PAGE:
Although 16ms may not sound that low compared to the 8ms and 12ms response times that many TN monitors can boast of, keep in mind that we are focusing on how LCD monitors handle the more difficult to achieve subtle color changes. In fact, a 16ms grey to grey response time is excellent for a PVA or a MVA monitor, which ordinarily would be struggling with grey to grey response time pushing up towards 100ms. Even a 8ms or 12ms TN panel is unlikely to have grey to grey response times that are any faster than 16ms, themselves. So, in actual usage, one of these 16ms grey to grey MVA panels probably will be close to a fast TN panel in performance when playing fast paced computer games. Additionally, they will have the VA panel's advantages of true 16.7 million colors, deeper contrast for darker blacks, and wider viewing angles, compared to TN monitors.
As seems to be the rule with LCDs, nothing is without its drawbacks, and there are some negative consequences to this technique of overshooting the desired color in order to speed up response times. Sometimes a sort of artifact referred to as "sparkles" can be seen during the viewing of a video. So, if you intend to use your monitor to watch a lot of movies, this is something to be aware of. Apparently, this problem is exacerbated by certain kinds of video compression and dithering. Nevertheless, these new monitors seem to offer something much closer to an all-purpose LCD monitor than either a TN panel or a regular VA panel previously made possible. These overdrive VA panels seem to be the first real alternative to a TN based panel for the computer gamer, at least in a LCD monitor smaller than 20 inches in size. I think that we can expect to see similar, overdrive monitors from other manufacturers in the near future. Eizo already has it's L778 monitor available, which uses overdrive, and Samsung lists a low response time, 8ms, 193P plus monitor, which might be using this overdrive circuitry, as well.
The VP191B currently is selling for about $430, which does make it more expensive than many low response time TN based monitors of the same size. Tom's Hardware has a good review of this monitor, and it goes into detail about how this overdrive technology works and what its pros and cons are.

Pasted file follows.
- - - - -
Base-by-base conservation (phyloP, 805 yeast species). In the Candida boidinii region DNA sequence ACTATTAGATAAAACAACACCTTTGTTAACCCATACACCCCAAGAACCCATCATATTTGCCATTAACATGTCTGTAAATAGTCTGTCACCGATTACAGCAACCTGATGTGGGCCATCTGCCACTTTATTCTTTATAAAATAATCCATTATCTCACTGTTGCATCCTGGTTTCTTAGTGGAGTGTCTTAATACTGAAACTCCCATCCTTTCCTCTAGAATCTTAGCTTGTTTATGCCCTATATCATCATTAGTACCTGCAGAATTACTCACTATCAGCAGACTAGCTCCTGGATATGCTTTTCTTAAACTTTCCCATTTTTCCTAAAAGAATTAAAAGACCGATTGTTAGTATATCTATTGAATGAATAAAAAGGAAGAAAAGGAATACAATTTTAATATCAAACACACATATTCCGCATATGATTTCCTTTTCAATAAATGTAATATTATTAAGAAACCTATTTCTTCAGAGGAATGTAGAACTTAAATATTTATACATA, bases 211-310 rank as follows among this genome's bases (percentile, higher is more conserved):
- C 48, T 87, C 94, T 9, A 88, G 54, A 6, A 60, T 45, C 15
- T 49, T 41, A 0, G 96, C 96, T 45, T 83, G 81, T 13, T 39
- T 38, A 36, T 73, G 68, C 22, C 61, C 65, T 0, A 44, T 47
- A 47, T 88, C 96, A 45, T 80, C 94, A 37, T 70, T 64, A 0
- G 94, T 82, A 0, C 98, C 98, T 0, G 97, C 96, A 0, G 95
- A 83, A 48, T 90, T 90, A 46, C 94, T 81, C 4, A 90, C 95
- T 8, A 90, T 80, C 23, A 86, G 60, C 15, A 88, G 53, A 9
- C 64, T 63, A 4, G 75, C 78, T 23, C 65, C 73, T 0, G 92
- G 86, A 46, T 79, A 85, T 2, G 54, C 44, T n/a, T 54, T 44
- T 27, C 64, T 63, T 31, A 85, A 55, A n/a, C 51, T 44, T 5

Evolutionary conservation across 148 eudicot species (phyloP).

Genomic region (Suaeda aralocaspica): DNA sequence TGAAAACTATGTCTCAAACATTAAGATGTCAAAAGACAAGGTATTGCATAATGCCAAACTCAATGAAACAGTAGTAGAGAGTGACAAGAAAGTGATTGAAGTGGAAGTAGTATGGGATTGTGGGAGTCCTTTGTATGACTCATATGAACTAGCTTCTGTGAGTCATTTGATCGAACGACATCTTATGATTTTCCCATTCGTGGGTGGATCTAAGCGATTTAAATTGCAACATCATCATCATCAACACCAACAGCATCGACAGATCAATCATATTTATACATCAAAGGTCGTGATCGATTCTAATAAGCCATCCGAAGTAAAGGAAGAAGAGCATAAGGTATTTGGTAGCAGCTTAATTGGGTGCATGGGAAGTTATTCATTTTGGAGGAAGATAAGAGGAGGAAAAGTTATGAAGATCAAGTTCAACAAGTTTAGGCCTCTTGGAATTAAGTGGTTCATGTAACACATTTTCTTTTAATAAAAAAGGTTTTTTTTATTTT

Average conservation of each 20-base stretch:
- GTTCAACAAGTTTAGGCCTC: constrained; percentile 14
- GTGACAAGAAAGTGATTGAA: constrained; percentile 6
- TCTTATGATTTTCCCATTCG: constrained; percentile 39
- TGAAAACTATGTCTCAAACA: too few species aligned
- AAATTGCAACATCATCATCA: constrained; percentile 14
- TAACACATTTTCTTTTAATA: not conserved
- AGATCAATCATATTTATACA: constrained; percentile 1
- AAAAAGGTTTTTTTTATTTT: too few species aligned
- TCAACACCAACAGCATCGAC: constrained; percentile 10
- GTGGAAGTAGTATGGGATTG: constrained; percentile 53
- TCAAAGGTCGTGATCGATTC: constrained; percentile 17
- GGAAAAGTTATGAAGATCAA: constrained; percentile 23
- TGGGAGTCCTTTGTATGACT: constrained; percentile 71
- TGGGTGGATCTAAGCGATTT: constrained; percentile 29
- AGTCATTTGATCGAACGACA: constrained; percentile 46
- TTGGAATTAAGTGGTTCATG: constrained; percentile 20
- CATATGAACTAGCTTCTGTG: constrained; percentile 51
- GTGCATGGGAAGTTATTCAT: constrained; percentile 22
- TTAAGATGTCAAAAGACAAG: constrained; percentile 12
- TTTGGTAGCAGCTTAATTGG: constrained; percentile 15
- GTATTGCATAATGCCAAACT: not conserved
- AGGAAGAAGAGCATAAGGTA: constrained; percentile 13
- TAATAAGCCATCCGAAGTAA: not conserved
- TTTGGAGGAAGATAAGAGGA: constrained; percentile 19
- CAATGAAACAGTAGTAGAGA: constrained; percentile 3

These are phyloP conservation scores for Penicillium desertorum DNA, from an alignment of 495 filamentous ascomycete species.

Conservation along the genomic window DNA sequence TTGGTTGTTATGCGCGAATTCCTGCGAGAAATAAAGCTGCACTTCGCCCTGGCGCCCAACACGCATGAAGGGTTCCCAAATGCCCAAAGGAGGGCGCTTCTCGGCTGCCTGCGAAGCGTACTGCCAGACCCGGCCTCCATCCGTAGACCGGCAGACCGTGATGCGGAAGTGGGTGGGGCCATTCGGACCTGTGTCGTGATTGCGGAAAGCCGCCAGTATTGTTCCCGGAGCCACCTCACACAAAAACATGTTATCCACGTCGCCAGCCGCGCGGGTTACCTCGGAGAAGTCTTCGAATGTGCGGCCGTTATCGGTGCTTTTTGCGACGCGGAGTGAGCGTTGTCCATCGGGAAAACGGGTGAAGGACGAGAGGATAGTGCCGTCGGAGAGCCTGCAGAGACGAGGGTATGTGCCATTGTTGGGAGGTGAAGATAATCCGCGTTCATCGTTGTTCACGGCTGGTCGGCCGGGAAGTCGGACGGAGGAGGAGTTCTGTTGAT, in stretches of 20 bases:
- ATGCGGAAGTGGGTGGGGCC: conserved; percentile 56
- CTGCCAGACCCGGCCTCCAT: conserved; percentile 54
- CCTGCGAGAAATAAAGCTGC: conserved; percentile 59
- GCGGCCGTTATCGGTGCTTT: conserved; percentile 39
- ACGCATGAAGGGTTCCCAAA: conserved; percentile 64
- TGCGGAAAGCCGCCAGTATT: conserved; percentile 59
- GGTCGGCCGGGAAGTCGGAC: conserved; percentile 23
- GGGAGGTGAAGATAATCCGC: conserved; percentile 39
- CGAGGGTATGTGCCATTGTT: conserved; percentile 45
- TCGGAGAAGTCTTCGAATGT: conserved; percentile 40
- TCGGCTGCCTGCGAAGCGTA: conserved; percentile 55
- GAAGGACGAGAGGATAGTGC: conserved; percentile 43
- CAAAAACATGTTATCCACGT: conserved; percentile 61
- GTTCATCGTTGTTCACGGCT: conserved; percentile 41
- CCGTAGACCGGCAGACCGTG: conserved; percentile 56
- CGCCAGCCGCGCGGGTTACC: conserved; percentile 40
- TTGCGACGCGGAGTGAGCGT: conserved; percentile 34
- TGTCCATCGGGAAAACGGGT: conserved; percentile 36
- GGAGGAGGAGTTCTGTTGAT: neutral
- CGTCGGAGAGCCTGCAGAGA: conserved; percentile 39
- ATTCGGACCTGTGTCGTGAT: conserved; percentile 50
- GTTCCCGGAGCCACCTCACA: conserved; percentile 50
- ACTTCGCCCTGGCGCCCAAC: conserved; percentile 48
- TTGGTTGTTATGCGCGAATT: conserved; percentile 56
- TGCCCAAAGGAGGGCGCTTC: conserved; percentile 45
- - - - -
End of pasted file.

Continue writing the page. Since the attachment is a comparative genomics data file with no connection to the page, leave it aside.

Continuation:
For the non-computer gamer, the regular PVA panels are still a very good choice. The Samsung 910T, for example, is available for around $420.
There also are a few IPS panels available in the 19 inch size category. These are 25ms response time monitors; so, they probably won't be satisfactory to someone who primarily is looking for a gaming monitor, but they do offer some well rounded characteristics, and these might be a better choice for someone who occasionally uses their computer for playing games (as compared to the Samsung PVA monitors mentioned above), and they should be a very good choice for someone who is primarily interested in doing digital image editing. Currently, the LG L1930B is selling for around $280 after a mail-in rebate, which is an excellent price for a general purpose, 19 inch LCD.
|20 inch (and larger) Liquid Crystal Display Monitors|
The main reason that I am introducing these larger LCD monitors into the discussion is that you can find the higher quality IPS panels in this size. LG Philips has been producing a 16ms response time IPS panel for some time, and Dell has popularized it in their Ultra Sharp 2001FP monitor.
At the moment, this panel appears to be about as close as you can get to an all-purpose LCD monitor. It's 16 ms response time (and the fact that IPS panels don't show a steep increase in response times for the more subtle grey to grey transitions, as compared to the response times for black to white transitions) means that many people will find it it suitable for playing computer games. However, its native resolution of 1600x1200 requires a pretty powerful game rig to be able to maintain a decent frame rate at such a high resolution. (You do have the option of dropping the resolution down to 800x600 without having to deal with a compromised display image, though.) Its excellent color production should satisfy all but the most demanding Photoshop professionals.
Unfortunately, these big monitors are not inexpensive. Dell currently is selling their 2001FP for around $750. This same 16ms panel can also be found in the Viewsonic VP201, which is selling for around $660. LG Electronics appears to be the manufacturer behind the Dell 2001FP, and they offer their own version of this monitor, the LG L2010P, which is selling for around $730.
There is a wide-aspect version of this 16ms IPS panel, which is used in the Dell Ultra Sharp 2005FPW. Its native resolution is 1680x1050, which you may want to take these account when considering whether this monitor will suit your needs or not. It's pricing is similar to the 2001FP, around $750.